Trulia Community - Advice from neighbors and local experts

Find Your Community
We couldn't find that location. Please try again.
Get Expert Advice

07747 : Real Estate Advice

  • All32
  • Local Info2
  • Home Buying6
  • Home Selling8
  • Market Conditions0

Activity 24
Sat Feb 25, 2017
Tricia.warren asked:
I make sure the house looks great,grab my kid and dogs,and leave for the duration of the showing only to see on my cameras that nobody ever showed up!
0 votes 0 Answers Share Flag
Wed Dec 7, 2016
Angelica P answered:

I am happy to help you get your listing posted on Trulia.

If you would like to post a rental on Trulia, you will be redirected to use our partner site, Zillow Rental Manager, to list your rental on Zillow, Trulia and other top sites. Please follow this link for instructions on how to post a rental listing:

If you have additional questions or have issues with posting your listing, please reply back to this email and I will be happy to help you.

Zillow Rental Manger Help:

For future reference, you can feel free to contact us about this type of inquiry through our contact form here:

Thank you for using Trulia!

Consumer Care Advocate
... more
0 votes 1 answer Share Flag
Sat Nov 19, 2016
Brklynnelson asked:
I just claimed a home and would like to hide the photos on listing. Maybe not delete in case i need them in the future. Would like to only hide. Thanks
0 votes 0 Answers Share Flag
Thu Mar 24, 2016
Seasons244 asked:
Mon Dec 14, 2015
Jeri Patrick answered:
Only licensed real estate agent can post for sale homes on Trulia. Best of luck
0 votes 1 answer Share Flag
Thu Oct 22, 2015
Tony Grech answered:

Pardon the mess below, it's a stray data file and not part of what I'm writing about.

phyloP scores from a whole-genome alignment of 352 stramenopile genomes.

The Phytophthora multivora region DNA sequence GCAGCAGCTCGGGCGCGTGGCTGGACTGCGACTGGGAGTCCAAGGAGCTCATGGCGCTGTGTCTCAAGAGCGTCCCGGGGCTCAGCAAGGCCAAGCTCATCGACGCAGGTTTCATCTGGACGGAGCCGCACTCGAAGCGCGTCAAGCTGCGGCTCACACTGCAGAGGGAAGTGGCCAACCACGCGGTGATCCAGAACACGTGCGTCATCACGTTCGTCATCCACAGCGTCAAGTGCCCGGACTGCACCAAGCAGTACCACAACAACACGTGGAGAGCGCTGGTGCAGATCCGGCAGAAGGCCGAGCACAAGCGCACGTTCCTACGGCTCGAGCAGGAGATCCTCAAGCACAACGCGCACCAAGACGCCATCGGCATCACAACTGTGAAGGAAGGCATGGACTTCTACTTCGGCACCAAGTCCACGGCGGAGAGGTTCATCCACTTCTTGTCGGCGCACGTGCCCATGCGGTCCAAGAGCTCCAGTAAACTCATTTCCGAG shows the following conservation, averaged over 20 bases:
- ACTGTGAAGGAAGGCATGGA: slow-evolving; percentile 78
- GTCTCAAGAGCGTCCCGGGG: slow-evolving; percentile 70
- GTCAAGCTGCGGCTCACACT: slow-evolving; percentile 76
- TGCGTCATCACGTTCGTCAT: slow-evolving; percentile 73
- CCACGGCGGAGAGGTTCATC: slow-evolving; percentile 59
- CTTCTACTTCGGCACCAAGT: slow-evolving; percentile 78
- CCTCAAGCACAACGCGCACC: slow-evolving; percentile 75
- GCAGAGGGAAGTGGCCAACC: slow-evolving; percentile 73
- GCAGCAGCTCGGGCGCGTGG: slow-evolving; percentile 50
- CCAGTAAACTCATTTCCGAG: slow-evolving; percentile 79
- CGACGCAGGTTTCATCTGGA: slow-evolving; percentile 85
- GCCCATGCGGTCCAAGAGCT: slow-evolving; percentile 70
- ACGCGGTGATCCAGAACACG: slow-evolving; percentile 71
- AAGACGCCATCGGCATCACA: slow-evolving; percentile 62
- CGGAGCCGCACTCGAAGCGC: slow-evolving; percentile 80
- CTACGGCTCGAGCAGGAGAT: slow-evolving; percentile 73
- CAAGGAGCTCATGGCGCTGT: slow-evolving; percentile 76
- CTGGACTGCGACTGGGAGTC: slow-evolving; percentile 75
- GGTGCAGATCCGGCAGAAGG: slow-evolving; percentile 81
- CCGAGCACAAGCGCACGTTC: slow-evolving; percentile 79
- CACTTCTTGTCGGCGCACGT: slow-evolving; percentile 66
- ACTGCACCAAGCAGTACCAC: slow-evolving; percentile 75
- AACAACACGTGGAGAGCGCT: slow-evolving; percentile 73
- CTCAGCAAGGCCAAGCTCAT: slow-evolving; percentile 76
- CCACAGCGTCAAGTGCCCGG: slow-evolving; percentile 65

If that's the true FEE to refinance then that is excessive. FHA charges a 1.75% up front fee to do a loan so that should be about $5400 give or take. Then lender fees could be a couple thousand. And depending on how much your taxes and insurance are, you have to factor in escrows. Escrows are not a cost of doing the loan, although they do factor into settlement.

The more alarming factor is the time you've been on hold. No excuse for that whatsoever. You should immediately seek another lender to help you out. No reason any loan (even with repairs) should take any more than 45-60 days.

feel free to reach out and I'll see if I can help

Tony Grech
Sr. Mortgage Loan Originator – NMLS #977416
Luxury Mortgage Corp
29200 Northwestern Highway, Suite 300
Southfield, MI 48034
Mobile: 313-622-7383 | Direct: 248-714-4914 | Fax: 248-415-1522
... more
0 votes 2 answers Share Flag
Thu Jun 18, 2015
thinz answered:
Zillow is good, you could ask your favorite realtor to send you a list for past solds from the MLS, and you can also go to the following link from the Asbury Park Press to the Data Universes PAST SALES page. I've used this along with Zillow to prepare clients with successful tax appeals.
The link is:

Hope this helps. Tom Hinz
... more
0 votes 16 answers Share Flag
Tue May 26, 2015
Tim Creech answered:
I have seen it hurt much more often than help. You want the Buyer to feel comfortable and visualizing that they are in their future home not feeling like they are a guest in someone's home. Sellers have a way of trying too hard which also causes trouble. Funny story, had a seller that wanted to accompany my buyer and me around his home. Very friendly and tried to be very helpful, but unfortunately his pants were riding way to low and we got to see his "plumbers crack" throughout the tour which totally ruined the buyer's impressions of the home.

Now on a 2nd showing it might be helpful because the buyer has already gotten attached to the home and by then a seller might be able to answer more detailed questions the agent wouldn't know. It is still risky and if you decide to be there, be sure to pull up your pants!!

Hope that helps. Good luck.
... more
2 votes 27 answers Share Flag
Sat Feb 7, 2015
Jeanne Feenick answered: